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If by "all conditions" you mean rain as well as dry roads, any good road tire will perform. Slicks are fine. You don't need tread. Unlike car tires, with their lower pressure and much larger contact patch, road bike tires can't hydroplane on wet roads.

Riding in the rain does have hazards, and requires some adjustments in technique that you can learn.

If you mean ice and snow, that's more complicated, and what you can do depends in large part on how much tire clearance the bike frame allows.
 

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If by "all conditions" you mean rain as well as dry roads, any good road tire will perform. Slicks are fine. You don't need tread. .
Correct for road bike tires. No need for tread. Rubber compound can make a difference. Some compounds provide better wet traction than others, and typically wear faster in dry conditions. From the Micheline website:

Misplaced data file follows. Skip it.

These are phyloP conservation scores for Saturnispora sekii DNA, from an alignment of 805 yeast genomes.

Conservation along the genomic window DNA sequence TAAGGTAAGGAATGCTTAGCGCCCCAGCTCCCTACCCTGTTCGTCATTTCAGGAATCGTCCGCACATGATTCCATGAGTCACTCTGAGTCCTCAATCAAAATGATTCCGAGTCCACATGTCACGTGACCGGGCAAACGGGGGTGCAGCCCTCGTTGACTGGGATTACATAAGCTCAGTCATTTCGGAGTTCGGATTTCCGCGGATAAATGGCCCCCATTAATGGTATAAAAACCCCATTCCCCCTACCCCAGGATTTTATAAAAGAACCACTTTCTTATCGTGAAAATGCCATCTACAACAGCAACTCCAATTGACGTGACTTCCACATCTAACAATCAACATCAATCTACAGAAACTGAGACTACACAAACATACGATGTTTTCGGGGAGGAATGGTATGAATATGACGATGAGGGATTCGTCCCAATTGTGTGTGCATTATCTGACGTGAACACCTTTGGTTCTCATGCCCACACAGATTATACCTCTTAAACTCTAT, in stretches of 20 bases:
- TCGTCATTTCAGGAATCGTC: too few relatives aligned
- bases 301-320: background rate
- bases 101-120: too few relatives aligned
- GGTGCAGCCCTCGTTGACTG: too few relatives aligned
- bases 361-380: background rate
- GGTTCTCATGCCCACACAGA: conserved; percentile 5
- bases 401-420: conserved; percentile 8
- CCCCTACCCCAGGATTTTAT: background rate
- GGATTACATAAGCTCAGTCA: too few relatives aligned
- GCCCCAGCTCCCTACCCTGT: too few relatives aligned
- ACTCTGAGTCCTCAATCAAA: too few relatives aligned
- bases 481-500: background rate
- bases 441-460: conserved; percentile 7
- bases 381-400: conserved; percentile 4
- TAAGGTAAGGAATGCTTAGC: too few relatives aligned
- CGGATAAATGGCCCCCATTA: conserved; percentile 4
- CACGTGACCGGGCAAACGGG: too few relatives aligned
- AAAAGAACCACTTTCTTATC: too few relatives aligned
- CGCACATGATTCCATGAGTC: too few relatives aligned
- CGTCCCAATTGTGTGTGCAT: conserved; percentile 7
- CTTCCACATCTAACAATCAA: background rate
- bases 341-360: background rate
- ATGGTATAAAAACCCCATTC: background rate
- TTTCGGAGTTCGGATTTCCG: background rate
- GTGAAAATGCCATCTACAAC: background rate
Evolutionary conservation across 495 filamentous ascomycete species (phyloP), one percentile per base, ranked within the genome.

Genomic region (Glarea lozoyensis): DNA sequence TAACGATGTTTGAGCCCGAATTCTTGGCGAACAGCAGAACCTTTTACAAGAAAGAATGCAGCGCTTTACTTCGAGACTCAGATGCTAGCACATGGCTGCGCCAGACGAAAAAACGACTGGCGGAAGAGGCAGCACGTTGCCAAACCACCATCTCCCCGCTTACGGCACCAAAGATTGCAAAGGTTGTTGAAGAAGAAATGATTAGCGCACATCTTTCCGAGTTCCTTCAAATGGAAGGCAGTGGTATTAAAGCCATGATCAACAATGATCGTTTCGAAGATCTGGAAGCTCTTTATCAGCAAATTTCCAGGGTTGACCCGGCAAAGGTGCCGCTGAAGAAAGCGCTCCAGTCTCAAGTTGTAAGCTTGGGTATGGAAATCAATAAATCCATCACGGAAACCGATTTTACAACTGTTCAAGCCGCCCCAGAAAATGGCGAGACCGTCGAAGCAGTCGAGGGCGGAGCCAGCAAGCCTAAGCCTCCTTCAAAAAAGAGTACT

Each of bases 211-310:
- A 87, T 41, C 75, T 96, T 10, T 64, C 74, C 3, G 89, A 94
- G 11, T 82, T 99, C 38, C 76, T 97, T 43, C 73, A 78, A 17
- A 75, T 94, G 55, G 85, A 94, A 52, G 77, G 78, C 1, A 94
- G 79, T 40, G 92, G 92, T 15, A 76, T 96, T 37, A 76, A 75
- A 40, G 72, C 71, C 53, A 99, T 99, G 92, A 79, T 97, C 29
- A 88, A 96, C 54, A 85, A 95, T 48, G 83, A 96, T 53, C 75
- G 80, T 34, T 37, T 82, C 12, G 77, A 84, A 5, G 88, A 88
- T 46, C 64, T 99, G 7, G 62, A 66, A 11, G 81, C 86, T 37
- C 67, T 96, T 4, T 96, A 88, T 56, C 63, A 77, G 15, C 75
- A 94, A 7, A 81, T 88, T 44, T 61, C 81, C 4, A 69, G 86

""The oval shape of a bicycle road tire contact patch permits effective water evacuation to help keep the tire from hydroplaning. The footprint of a 23mm tire (approx. 7 sq. cm) is so small that the bike would need to be traveling at about 120MPH in order to hydroplane.

Nevertheless, some road tire models are designed with specific tread structures – primarily for cosmetics or to comfort the consumer. Sometimes tread features can help provide a harder rubber compound a better mechanical link with the road surface, for better grip.""
 
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